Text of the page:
Re-sending TXT form of Proposed IDNA2008 Transition Idea

Steve Crocker steve at
Mon Dec 14 21:44:51 CET 2009


With the caveat that I haven't given this deep and lengthy thought and  
I haven't discussed this with anyone else, the model and value  
proposition I have in mind is the following.

The variants represent a potential for new revenue if either the  
existing registrant or a new registrant is willing to pay for it.  As  
a marketing strategy, the registrar can choose to register the  
variants for a period of time.  This would be a loss leader, but the  
costs would be minimal if the registry and ICANN cooperated to waive  
their fees.

The technical detail would be for the registrar to send to the  
registry the same set of records associated with the base name.  This  
would be independent of whether the registrar were also the DNS  
operator or web service provider for the registrant.

The registrants would all be notified but wouldn't have to do  
anything.  When the time period expires, the registrant could choose  
to keep none, some or all of the variants.  Whether this is a good  
deal for the registrars depends on the retention rate.  I'm not expert  
in this, but it seems to me it's *much* more attractive to sell a  
renewal of something the registrant has already been using than it is  
to sell him something new.  That's why free trial periods are included  
for software, XM radio, etc., etc.

The cost for the registrars is a mass operation that does not require  
any buy in from the registrants in advance.  The cost for the registry  
is support for the additional names.  Pat Kane points out that some of  
the IDNs have an explosive number of variants.  I was focused just on  
the sharp-s situation, and the expansion factor there is likely to be  
pretty modest.


On Dec 14, 2009, at 3:34 PM, John C Klensin wrote:

> --On Monday, December 14, 2009 15:17 -0500 Steve Crocker
> <steve at> wrote:
>> Patrik,
>> Thanks.  Let me say this a bit more carefully.  My wording was
>> indeed   imprecise.  The meaning I intended, particularly in
>> the ICANN arena   where the registries are restricted from
>> initiating registrations, is   that the registrar would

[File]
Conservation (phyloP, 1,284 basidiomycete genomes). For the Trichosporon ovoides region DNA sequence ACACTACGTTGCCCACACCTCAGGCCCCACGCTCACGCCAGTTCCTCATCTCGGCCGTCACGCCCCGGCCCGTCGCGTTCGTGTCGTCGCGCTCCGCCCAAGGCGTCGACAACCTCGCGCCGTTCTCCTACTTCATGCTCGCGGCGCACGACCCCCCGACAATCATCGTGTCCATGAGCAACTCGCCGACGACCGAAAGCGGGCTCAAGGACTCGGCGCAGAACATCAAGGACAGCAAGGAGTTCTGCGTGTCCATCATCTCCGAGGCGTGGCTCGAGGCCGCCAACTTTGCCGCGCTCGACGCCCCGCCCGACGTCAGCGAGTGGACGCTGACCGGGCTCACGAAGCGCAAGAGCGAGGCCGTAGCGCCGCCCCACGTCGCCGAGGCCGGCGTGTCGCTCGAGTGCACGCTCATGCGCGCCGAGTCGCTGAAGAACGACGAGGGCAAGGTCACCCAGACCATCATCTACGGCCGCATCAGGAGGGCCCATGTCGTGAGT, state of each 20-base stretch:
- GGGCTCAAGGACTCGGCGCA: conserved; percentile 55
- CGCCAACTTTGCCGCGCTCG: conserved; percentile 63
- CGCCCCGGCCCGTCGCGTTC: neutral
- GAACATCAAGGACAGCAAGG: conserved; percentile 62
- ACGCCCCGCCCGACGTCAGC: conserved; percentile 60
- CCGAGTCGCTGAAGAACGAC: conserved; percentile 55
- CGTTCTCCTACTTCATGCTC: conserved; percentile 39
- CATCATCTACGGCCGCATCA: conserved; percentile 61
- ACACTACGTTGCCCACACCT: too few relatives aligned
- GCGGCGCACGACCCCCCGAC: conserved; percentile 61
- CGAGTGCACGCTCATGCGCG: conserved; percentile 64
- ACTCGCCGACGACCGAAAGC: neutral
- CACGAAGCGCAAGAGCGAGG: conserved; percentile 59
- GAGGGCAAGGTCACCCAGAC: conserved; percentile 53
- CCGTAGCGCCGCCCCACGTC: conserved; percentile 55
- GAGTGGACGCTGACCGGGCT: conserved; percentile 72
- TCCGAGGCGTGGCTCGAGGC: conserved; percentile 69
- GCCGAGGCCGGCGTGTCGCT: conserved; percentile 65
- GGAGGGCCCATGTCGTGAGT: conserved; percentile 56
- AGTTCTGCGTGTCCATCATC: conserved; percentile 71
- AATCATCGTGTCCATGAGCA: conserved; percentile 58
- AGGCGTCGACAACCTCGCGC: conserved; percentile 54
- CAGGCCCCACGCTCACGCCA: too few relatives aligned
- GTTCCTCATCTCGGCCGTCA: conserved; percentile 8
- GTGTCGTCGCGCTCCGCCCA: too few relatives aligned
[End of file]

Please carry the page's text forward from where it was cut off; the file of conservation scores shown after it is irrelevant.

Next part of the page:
>> registrar the variants on behalf of the   existing registrant
>> at no cost for a limited period of time.
>> ...
> Steve,
> I'm trying to figure out how this would work, at least other
> than on a case-by-case basis.  For the registries, ICANN could
> do some persuading, could waive the per-name fee, or offer other
> incentives.   And there aren't very many of them.   But it seems
> to me that the registrars are a different matter: There are many
> of them.  We know that a large number of them are in it
> primarily for the money, with "smooth, stable, and secure
> operation of the Internet" as not a very high priority.   Having
> this be "no cost" means that they have to go to significant
> effort to identify appropriate registrations and create new ones
> without any expectation of compensation.  Worse, they then
> either have to track the registrants down and work out with them
> how the new zones are going to be delegated and supported
> (costly) or have to support those delegations themselves (also
> costly and with the potential of all sorts of interesting
> security problems since, by definition, that means that the two
> zone files are different except in the case in which the
> registrar is already the registrant's zone admin (and maybe web
> and mail service provider).  I don't see our being able to
> persuade them to do that work for the general good as being very
> likely.
> Do you have a different model in mind?
>    john
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